Harold, after a tragic childhood spent mostly in an orphanage, had ‘acquired the problem’ and had suffered for fifteen years, the same period as Lillian Roth. He had gone to Wesley Church in person and had been so impressed he made an appointment to see Lillian next day. On the Monday he was too drunk to keep the appointment and was still in some ‘wine shop joint’ on the Tuesday night. He had decided to contact me and ask me to see that he got to the Hollywood star. As I was out addressing a meeting my wife suggested he come out to the house until I returned home and we could take it from there. I was much later than expected, but this meant my wife had heard Harold’s story in great detail and was anxious to help him. Next day Harold, still very unsteady on his feet, was weaving his way along Collins Street with a clerical collar beside him. As we entered the stage door of the Tivoli Theatre some chorus girls were amazed to see a ‘dog-collar’ in their midst. During the next hour I sat fascinated as I heard Lillian Roth talk to Harold making it clear “I know exactly how you feel, I’ve been through it all, but if I can beat it so can you”. If ever I saw hope being reborn in a human soul I saw it reborn that day. I was so impressed that I asked Lillian Roth and her husband, Burt McGuire, to speak from the pulpit of the Independent Church after the evening service the following Sunday night, October 5.
In the meantime, a weekly newspaper came out with posters and the headline, BOOZE AND BALLYHOO: TIVOLI STAR’S LIFE. The article itself could have been worse, but the headline made the whole thing look like a cheap publicity stunt. It upset Lillian Roth so much that those close to her were afraid she might ‘break’. I remember rushing through a night of teeming rain to see her at the Tivoli again and to assure her that this made no difference to our invitation. We sometimes say, “In the Lord’s work every biff is a boost” and this certainly proved true in this case. It was wonderful publicity really and the Sunday evening attendance jumped from eight hundred to one thousand two hundred the night Lillian and Burt came. Most of the chorus girls were there, dressed rather differently. Quite a few potential members of AA were also present.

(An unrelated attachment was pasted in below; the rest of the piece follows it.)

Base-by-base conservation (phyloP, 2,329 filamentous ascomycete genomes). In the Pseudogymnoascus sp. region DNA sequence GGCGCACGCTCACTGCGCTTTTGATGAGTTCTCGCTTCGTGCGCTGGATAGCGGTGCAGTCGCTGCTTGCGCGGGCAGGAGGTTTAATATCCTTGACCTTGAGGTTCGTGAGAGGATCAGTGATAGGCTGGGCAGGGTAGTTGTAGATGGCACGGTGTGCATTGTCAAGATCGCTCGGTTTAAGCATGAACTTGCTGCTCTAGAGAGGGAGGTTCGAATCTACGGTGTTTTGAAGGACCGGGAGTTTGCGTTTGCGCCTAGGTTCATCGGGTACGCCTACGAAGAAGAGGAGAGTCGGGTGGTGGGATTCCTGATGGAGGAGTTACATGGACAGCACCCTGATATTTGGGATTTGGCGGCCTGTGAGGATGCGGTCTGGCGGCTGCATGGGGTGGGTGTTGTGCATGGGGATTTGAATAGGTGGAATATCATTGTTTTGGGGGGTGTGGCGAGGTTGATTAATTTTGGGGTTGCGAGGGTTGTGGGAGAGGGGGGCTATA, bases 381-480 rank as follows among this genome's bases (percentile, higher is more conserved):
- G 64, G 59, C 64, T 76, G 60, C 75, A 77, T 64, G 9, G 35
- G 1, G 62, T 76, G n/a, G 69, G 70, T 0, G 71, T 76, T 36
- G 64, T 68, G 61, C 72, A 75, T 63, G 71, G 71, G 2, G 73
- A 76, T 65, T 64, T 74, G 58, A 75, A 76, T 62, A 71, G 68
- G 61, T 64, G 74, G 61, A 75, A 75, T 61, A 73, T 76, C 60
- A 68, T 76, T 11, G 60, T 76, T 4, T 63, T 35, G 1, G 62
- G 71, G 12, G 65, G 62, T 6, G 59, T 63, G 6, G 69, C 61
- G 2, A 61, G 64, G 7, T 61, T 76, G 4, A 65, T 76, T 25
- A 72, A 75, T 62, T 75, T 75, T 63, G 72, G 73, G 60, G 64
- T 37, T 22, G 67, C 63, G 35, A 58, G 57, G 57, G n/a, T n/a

In this way I found myself the ‘non-alcoholic, non-anonymous shepherd’ of what came to be called the Melbourne Group. Because they could not get anywhere else to meet we lent them the minister’s room in the Independent Hall. That was their base for the next two years and in that period we saw hundreds ‘get on the program’ and new life return to many who had been hopeless and to families who had been facing hell for years.”
The Oakleigh Group
The Oakleigh Group is one of the oldest AA groups in Melbourne, Victoria, Australia. This image was originally shot on slide film; it has since been converted to a digital file. The image was taken circa 1950’s. The Oakleigh Group still meets in Drummond Street, Oakleigh. The image not only depicts a moment in time prior to an AA meeting but also illustrates local culture of the day in the 50’s of Melbourne, Australia. Click on thumbnail picture.